|Department of Public Information • News and Media Division • New York|
Press Conference on Key Issues Relating to Climate Change, Sustainable Development
Calling for more attention to be paid to water management, two experts warned this afternoon that the main effects of climate change would revolve around water use.
Speaking at a Headquarters press conference, Colin Chartres, Director‑General of the Consultative Group on International Agricultural Research at the International Water Management Institute, said some countries might get more rainfall as a result of climate change, but those depending on snowmelt could expect water levels to drop by up to 30 per cent. He was accompanied by Aaron Wolf, Programme Director in Water Conflict Management and Transformation at Oregon State University.
“We really do have a paradox,” said Mr. Chartres. “We have 2.5 billion more mouths to feed by 2050, and it looks to me as if we’re going to have to do that using about 10 per cent less water.” There was not enough investment in sub‑Saharan Africa to build the infrastructure needed to deliver water for drinking and irrigation, he said, adding that sub-Saharan Africa and India needed investments amounting to $270 billion, according to estimates calculated by the International Water Management Institute in partnership with the International Food Policy Research Institute.
He said funding for research and development was either in decline around the world or “flat-lining”, and required a three-fold increase to lift agricultural productivity. The Consultative Group on Agricultural Research, a partnership of organizations providing support and financing to agencies such as the United Nations Food and Agriculture Organization (FAO), had received half a billion dollars in 2009, but closer to $1.5 billion would be needed annually to raise agricultural productivity. By comparison, $10 trillion had been spent on tackling the financial crisis in a single year. “The amounts to solve some of these critical agriculture and water investment issues, which are facing a lot of people -- and if we don’t solve them have very great security, social as well as starvation problems -- are quite miniscule compared to what we spent on our financial sector,” said Mr. Chartres.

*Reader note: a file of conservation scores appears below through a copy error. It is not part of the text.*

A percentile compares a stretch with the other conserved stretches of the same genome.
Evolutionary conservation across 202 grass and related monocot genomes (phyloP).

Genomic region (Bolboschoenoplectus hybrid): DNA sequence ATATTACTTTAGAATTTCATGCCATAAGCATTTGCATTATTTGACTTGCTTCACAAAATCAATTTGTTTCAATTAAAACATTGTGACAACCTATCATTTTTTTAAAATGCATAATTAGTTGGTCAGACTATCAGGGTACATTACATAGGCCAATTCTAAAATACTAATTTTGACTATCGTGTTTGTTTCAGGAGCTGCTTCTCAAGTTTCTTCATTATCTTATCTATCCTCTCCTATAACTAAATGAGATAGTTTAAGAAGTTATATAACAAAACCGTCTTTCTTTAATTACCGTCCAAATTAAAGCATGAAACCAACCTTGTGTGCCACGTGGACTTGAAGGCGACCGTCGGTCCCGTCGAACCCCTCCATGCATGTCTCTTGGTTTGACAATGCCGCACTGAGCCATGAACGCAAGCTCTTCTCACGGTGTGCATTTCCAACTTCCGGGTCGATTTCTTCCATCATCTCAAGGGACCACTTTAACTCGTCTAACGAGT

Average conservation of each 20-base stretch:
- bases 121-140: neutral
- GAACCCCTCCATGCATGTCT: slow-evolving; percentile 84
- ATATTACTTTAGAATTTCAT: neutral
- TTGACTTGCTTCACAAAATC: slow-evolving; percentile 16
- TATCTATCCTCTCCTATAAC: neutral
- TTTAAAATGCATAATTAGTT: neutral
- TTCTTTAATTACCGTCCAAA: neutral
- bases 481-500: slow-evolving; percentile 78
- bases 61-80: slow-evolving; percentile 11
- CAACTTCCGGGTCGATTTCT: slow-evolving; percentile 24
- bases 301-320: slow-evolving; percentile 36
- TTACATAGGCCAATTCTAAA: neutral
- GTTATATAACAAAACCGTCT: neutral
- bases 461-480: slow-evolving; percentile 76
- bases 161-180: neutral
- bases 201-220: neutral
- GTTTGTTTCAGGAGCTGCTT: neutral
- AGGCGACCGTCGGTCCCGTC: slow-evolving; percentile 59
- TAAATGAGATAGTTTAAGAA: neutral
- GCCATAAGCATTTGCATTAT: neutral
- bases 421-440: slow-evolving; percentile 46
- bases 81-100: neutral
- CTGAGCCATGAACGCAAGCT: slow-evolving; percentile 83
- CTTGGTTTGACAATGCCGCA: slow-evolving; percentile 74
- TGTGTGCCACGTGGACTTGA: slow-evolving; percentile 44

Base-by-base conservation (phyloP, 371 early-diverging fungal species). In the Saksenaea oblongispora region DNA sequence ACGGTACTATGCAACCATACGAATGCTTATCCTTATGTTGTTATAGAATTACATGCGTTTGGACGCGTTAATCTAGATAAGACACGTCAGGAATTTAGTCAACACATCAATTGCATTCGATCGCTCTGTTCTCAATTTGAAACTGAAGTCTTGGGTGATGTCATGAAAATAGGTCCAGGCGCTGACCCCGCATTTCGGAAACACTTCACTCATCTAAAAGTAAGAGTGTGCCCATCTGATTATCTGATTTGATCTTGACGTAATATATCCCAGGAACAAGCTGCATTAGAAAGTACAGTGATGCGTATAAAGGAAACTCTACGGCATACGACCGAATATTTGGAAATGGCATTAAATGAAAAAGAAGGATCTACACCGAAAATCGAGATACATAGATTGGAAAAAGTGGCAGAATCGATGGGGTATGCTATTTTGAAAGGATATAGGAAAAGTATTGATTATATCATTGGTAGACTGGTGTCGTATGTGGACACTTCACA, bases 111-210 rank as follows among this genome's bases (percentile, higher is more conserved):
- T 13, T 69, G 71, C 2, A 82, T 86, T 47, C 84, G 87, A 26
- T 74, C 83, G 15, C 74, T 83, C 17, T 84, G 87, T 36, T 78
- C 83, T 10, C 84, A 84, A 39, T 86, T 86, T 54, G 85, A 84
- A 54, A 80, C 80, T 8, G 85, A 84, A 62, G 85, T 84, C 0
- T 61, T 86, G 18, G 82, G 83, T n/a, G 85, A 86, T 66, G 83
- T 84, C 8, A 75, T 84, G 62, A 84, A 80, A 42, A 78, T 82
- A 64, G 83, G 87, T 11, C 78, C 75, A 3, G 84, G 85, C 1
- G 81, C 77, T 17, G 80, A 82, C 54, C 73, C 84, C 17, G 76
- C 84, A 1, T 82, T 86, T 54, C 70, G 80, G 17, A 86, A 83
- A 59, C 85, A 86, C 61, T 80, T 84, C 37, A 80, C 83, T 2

Responding to a journalist’s question, he said funding for research and development in agriculture, as opposed to water, had not suffered significant cuts, but the amount involved was still not enough. The Consultative Group on Agricultural Research believed it should rise from $142 billion to $209 billion annually, and that non-governmental groups such as the Bill and Melinda Gates Foundation could turn out to be among the promising new donors besides Governments.
Mr. Chartres explained that the world’s archaic system for governing water use needed updating to fit twenty-first century needs. Societies needed better ways to store water, make better use of groundwater and clean up waste water. Farmers needed to practise conservation tillage -- a method of slowing water movement and reducing soil erosion -- and to improve plant varieties so as to make them more drought-resistant and heat-tolerant.
Mr. Wolf said the water crisis was bigger than the crises brought on by HIV, malaria, tsunamis, earthquakes and all the wars put together in a given year, yet the world’s response to water issues had been surprisingly minimal. Some 2.5 billion people lacked access to water and sanitation, 1 billion had no access to safe drinking water, and 2.5 to 5 million people died every year as a result.